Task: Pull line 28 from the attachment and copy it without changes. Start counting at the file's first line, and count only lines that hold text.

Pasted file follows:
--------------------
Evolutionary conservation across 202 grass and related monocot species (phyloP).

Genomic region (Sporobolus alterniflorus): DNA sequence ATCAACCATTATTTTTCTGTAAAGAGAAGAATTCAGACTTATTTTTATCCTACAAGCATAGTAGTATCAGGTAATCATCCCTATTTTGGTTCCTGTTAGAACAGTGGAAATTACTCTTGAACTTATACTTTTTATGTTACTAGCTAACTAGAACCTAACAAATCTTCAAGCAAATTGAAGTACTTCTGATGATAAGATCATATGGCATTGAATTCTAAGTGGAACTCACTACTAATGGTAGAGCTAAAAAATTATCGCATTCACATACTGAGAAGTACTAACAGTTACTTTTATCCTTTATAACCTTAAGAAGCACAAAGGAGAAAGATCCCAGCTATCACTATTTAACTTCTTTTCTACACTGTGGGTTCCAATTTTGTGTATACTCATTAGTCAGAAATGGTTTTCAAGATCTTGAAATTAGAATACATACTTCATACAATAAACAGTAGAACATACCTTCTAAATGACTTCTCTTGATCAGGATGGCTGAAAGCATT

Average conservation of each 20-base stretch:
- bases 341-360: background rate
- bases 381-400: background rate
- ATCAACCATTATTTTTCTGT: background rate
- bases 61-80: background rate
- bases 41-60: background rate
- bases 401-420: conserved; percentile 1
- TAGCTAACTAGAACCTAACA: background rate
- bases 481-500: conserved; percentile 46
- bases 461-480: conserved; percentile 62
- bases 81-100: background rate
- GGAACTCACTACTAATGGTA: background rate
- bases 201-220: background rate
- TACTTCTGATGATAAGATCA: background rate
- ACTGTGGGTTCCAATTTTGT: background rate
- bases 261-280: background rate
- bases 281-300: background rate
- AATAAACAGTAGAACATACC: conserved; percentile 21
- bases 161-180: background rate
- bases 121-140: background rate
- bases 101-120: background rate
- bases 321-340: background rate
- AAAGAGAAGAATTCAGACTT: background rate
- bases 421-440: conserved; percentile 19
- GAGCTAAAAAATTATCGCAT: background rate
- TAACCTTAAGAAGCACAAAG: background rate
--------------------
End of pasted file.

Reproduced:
- TAACCTTAAGAAGCACAAAG: background rate